16th President of the United States of America 1861-1865

Abraham Lincoln

1809-1865


Perhaps the most well-known president in history, along with Washington, Lincoln, became president when the union was vulnerable and divided to the point of civil war.  

A former lawyer who spent 8 years in the Illinois legislature, Lincoln served as the 16th president of the United States of America from 1861-1865.

Unfortunately, Lincoln was assassinated by John Wilks Booth immediately following the civil war.

But not until after his Emancipation Proclamation, which he made on January 1, 1863.

All slaves in the Confederate states were immediately and permanently free.

This is what Fredrick Douglass had to say about Lincoln;

In all my interviews with Mr. Lincoln, I was impressed with his entire freedom from popular prejudice against the colored race.

He was the first great man that I talked to within the United States freely, who in no single instance reminded me of the difference between himself and myself, of the difference of color….”

Frederick Douglass

The more I read about Lincoln, the more I respect and admire him. His quotes are clever, sometimes witty, and full of wisdom. However, he had the most difficult task of preserving a nation with deep hatred and resentment between North and South, eventually resulting in civil war.

(Read more about Lincoln at the White House website here.)

The Log cabin where Lincoln was born

 


Quotes

“I can see how it might be possible for a man to look down upon the earth and be an atheist, but I cannot
conceive how a man could look up into the heavens and say there is no God.”


“Sir, my concern is not whether God is on our side; my greatest concern is to be on God’s side, for God is always right.’


“And having thus chosen our course, without guile, and with pure purpose, let us renew our trust in God, and go forward without fear, and with manly hearts.”


“Surely God would not have created such a being as man, with an ability to grasp the infinite, to exist only for a day! No, no, man was made for immortality.”

 

“It often requires more courage to dare to do right than to fear to do wrong.”


“Let every American, every lover of liberty, every well-wisher to his posterity, swear by the blood of
the Revolution, never to violate in the least particular, the laws of the country; and never to tolerate their violation by others.”


“And whereas it is the duty of nations as well as of men, to own their dependence upon the overruling power of God … and to recognize the sublime truth, announced in the Holy Scriptures and proven by all history, that those nations only are blessed whose God is the Lord.”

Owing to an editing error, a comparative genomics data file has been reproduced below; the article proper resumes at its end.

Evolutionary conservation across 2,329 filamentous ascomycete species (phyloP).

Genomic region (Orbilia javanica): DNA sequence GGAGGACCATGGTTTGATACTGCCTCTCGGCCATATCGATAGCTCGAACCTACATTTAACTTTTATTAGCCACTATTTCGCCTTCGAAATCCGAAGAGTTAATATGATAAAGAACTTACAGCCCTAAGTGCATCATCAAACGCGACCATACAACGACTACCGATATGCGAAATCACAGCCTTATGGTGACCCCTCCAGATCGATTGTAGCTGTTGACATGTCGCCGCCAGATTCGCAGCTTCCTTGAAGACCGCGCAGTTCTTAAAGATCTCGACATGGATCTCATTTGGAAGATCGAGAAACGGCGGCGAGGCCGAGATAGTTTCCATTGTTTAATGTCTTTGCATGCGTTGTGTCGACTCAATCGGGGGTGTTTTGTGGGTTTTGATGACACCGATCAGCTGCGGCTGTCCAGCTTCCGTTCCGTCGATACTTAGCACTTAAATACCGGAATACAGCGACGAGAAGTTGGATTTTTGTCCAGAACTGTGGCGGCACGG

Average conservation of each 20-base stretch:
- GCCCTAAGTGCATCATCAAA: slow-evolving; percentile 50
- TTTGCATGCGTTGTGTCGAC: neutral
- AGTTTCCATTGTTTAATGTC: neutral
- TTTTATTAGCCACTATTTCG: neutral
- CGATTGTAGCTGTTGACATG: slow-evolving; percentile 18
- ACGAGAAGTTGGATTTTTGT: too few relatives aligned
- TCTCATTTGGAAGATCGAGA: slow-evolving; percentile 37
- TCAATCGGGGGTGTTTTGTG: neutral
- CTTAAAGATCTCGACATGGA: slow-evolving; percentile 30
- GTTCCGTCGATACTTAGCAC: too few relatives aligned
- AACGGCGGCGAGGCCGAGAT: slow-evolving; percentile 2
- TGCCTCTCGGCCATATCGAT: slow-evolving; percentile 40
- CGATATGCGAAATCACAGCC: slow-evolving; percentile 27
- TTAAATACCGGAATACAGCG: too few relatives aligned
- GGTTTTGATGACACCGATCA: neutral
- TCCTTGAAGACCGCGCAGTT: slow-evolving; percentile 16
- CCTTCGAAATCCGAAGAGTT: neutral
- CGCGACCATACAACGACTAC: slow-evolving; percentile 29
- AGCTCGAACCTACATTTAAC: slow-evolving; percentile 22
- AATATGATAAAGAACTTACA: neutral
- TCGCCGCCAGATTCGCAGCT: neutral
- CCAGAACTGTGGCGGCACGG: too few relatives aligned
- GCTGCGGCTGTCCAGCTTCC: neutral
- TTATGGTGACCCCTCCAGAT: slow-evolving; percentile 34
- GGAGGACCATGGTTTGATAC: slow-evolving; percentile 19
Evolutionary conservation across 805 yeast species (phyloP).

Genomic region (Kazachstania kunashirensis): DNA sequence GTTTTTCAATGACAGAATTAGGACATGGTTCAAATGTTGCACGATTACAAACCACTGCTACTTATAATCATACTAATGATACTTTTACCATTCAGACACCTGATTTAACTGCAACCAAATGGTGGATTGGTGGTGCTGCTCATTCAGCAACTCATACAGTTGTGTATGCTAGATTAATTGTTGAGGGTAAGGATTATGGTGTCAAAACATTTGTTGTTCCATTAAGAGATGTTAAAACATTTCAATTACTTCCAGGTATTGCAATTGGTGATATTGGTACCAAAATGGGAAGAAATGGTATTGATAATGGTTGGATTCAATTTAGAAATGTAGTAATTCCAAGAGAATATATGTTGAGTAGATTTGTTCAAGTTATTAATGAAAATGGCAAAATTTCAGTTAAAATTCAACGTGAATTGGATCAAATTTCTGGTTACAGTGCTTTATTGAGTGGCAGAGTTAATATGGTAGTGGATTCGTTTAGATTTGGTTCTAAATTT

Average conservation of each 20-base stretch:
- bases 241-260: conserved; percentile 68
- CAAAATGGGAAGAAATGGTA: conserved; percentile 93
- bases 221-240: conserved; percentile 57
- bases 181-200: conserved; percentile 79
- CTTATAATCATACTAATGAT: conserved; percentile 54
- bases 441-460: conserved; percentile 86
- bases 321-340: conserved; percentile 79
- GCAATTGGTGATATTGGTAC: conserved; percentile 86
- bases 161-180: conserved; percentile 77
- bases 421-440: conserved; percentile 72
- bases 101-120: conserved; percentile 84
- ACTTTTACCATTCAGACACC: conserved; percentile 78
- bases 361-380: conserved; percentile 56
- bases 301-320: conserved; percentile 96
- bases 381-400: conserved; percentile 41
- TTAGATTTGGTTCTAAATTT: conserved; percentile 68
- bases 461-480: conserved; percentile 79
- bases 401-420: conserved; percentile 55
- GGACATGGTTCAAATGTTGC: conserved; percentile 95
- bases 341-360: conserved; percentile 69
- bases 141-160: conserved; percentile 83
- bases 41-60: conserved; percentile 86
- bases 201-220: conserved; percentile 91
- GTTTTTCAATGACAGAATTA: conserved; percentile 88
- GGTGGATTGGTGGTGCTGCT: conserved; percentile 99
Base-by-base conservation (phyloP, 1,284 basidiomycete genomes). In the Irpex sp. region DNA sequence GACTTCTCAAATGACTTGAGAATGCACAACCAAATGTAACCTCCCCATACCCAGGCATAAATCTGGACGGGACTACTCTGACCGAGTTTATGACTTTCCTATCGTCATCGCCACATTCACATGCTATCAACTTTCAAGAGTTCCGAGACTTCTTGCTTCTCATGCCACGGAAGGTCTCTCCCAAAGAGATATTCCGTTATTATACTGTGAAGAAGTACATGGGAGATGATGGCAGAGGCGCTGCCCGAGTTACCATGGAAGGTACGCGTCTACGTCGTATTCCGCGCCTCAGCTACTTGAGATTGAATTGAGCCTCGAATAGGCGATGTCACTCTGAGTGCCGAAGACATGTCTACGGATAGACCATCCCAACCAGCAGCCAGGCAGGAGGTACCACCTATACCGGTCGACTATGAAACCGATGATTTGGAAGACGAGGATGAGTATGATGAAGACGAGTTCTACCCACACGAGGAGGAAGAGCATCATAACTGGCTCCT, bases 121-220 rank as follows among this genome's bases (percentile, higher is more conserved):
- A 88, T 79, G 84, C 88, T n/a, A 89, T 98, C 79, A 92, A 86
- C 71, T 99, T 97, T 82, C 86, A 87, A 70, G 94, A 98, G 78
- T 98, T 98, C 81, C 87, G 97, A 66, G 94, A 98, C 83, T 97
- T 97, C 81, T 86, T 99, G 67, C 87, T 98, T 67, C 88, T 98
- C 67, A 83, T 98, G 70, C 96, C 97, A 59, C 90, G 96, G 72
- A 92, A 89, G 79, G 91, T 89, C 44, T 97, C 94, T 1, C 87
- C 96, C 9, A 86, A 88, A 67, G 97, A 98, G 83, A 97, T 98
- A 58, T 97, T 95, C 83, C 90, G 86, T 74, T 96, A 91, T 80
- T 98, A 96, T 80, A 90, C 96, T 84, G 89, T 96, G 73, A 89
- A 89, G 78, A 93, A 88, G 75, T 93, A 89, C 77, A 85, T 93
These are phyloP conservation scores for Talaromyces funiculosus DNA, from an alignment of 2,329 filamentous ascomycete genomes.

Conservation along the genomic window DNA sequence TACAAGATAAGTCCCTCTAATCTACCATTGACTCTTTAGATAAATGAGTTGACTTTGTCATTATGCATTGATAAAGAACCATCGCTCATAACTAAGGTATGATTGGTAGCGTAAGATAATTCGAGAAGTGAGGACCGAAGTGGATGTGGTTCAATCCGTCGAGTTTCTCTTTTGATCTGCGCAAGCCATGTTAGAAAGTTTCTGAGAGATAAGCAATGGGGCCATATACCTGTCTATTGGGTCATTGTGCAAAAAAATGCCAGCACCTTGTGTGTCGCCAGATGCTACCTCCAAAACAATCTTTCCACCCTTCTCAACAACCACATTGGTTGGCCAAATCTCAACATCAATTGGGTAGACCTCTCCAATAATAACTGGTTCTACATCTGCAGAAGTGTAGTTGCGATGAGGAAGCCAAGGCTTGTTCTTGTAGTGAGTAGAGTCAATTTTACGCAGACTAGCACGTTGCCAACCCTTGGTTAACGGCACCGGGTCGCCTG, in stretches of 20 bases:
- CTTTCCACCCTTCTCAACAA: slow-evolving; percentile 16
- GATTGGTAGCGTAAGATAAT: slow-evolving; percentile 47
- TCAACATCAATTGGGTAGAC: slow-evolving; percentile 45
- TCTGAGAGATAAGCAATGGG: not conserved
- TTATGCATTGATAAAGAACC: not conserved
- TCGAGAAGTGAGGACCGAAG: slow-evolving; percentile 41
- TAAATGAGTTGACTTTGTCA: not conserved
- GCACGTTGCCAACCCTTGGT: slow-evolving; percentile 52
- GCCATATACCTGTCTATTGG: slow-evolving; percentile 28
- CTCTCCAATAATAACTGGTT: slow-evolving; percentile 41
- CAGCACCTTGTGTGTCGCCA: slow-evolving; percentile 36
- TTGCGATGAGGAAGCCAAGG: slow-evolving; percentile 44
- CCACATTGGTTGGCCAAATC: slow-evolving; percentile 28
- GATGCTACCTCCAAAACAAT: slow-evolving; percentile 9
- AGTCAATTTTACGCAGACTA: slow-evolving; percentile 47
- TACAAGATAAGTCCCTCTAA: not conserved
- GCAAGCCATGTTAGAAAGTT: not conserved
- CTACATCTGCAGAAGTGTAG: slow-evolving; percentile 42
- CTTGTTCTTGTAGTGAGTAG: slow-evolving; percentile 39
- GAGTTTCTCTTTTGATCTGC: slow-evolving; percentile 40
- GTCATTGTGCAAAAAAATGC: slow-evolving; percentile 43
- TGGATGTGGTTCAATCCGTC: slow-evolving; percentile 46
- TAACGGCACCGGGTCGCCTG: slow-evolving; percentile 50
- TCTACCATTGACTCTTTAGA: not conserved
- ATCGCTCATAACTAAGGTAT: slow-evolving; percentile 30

“It is difficult to make a man miserable while he feels worthy of himself and claims kindred to the great God who made him.”


“In regards to this great Book [the Bible], I have but to say it is the best gift God has given to man. All the good the Savior gave to the world was communicated through this Book. But for it, we could not know right from wrong. All things most desirable for man’s welfare, here and hereafter, are found portrayed in it.”

images of Abraham Lincoln

 

THE GETTYSBURG ADDRESS

November 19, 1863

“Four score and seven years ago our fathers brought forth on this continent, a new nation, conceived in Liberty, and dedicated to the proposition that all men are created equal. 

Now we are engaged in a great civil war, testing whether that nation or any nation so conceived and so dedicated, can long endure. We are met on a great battlefield of that war. We have come to dedicate a portion of that field, as a final resting place for those who here gave their lives that that nation might live. It is altogether fitting and proper that we should do this. 

But, in a larger sense, we cannot dedicate – we can not consecrate – we can not hallow – this ground. The brave men, living and dead, who struggled here, have consecrated it, far about our poor power to add or detract. The world will little note, nor long remember what we say here, but it can never forget what they did here. It is for us the living, rather, to be dedicated here to the unfinished work which they who fought here have thus far so nobly advanced. It is rather for us to be here dedicated to the great task remaining before us – that from these honored dead we take increased devotion to that cause for which they gave the last full measure of devotion – that we here highly resolve that these dead shall not have died in vain – that this nation, under God, shall have a new birth of freedom – and that government of the people, by the people, for the people, shall not perish from the earth. “